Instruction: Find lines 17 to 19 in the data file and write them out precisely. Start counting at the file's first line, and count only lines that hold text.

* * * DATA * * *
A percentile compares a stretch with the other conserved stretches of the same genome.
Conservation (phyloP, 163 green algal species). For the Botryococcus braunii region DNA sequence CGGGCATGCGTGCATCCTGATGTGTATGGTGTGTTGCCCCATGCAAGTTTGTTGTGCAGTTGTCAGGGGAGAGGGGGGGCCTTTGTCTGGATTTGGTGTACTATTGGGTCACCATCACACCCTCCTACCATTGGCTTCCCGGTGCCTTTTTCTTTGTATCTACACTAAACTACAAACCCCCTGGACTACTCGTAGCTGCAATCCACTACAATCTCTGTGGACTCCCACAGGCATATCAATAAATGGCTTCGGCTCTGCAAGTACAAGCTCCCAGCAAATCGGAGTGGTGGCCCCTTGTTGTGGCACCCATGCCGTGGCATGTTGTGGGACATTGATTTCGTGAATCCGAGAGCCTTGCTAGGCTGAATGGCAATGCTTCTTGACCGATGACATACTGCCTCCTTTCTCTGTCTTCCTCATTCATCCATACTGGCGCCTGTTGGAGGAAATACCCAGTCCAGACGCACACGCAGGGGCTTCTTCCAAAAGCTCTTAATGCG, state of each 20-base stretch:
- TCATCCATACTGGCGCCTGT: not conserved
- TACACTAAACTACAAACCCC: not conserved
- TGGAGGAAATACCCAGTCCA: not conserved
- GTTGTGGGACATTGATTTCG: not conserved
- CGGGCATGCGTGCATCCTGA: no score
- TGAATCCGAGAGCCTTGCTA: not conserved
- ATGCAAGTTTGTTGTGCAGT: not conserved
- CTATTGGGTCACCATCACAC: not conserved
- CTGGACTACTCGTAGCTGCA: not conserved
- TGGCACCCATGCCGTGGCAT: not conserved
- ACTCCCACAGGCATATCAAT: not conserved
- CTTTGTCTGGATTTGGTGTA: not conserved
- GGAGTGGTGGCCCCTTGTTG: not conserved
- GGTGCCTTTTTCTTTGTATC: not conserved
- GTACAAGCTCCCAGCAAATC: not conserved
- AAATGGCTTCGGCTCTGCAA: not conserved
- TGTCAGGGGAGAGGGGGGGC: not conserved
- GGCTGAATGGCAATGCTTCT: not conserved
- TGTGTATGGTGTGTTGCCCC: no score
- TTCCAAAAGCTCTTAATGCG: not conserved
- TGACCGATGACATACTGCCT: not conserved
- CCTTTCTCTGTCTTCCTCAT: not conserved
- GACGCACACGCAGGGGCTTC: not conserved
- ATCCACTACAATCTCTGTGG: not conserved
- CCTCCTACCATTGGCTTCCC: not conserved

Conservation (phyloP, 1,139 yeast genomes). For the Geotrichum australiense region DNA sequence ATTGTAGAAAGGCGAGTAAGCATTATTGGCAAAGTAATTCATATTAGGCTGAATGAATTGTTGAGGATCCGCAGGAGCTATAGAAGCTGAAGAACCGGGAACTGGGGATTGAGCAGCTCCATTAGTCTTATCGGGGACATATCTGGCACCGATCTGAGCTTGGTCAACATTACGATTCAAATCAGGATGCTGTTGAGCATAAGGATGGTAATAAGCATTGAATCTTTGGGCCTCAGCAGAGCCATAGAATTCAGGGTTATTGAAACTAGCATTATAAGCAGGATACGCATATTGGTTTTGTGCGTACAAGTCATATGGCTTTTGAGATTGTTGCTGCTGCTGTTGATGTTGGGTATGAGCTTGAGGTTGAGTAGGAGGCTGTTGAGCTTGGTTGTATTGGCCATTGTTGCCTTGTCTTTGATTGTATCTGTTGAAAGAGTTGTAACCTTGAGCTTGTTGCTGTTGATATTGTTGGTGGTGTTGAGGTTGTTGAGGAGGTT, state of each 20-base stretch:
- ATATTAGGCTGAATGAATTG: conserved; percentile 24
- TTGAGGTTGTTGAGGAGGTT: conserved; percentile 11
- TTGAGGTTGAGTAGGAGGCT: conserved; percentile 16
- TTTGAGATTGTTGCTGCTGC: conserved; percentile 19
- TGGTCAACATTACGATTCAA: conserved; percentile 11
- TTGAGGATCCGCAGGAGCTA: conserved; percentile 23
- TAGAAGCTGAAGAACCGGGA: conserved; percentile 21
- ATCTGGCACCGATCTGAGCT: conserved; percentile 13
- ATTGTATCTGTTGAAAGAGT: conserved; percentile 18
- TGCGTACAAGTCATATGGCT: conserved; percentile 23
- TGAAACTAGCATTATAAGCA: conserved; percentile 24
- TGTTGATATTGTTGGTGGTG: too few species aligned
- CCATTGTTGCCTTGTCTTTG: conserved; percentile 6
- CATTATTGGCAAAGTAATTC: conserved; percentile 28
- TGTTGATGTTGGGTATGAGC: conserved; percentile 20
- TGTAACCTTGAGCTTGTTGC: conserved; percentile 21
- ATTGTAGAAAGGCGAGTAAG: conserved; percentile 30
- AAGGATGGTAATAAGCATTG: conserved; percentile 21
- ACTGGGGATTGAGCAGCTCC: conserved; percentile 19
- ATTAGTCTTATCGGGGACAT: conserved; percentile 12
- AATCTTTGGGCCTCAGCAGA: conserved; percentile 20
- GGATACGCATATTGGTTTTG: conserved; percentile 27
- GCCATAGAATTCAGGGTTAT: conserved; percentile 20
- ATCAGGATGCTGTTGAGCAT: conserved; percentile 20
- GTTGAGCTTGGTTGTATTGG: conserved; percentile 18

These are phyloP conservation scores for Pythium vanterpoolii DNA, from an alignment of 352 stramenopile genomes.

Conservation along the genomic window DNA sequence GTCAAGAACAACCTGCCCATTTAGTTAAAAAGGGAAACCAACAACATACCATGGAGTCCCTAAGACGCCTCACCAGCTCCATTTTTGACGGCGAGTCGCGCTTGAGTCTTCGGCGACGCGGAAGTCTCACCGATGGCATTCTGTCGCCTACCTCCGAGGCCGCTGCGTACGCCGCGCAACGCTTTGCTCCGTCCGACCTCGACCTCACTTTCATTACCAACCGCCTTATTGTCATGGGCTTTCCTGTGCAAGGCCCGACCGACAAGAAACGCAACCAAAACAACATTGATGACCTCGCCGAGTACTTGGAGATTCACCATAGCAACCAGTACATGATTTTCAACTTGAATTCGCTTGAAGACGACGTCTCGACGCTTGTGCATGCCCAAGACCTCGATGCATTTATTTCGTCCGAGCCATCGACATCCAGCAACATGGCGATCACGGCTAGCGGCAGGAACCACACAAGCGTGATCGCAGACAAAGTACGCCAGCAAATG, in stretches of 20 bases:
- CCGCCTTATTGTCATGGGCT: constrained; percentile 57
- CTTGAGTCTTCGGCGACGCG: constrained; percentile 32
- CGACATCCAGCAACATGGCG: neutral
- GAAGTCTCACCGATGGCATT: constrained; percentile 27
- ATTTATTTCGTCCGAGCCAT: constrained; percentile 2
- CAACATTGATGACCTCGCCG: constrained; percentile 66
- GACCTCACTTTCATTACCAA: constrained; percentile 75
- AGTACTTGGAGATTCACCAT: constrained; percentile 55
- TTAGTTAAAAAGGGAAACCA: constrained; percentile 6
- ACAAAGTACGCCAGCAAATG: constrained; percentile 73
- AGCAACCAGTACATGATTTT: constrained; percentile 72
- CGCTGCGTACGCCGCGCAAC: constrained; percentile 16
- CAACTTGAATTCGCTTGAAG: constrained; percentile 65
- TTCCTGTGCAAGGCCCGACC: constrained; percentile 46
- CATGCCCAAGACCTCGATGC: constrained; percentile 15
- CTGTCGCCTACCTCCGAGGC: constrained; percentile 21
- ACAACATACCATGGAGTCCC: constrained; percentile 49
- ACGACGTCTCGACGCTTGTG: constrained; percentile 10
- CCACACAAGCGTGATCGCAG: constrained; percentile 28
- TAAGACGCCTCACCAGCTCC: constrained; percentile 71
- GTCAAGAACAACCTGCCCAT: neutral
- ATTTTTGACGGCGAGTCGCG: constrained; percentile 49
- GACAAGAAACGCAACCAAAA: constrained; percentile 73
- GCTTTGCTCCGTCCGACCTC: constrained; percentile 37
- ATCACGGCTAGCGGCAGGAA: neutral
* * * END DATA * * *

- GTACAAGCTCCCAGCAAATC: not conserved
- AAATGGCTTCGGCTCTGCAA: not conserved
- TGTCAGGGGAGAGGGGGGGC: not conserved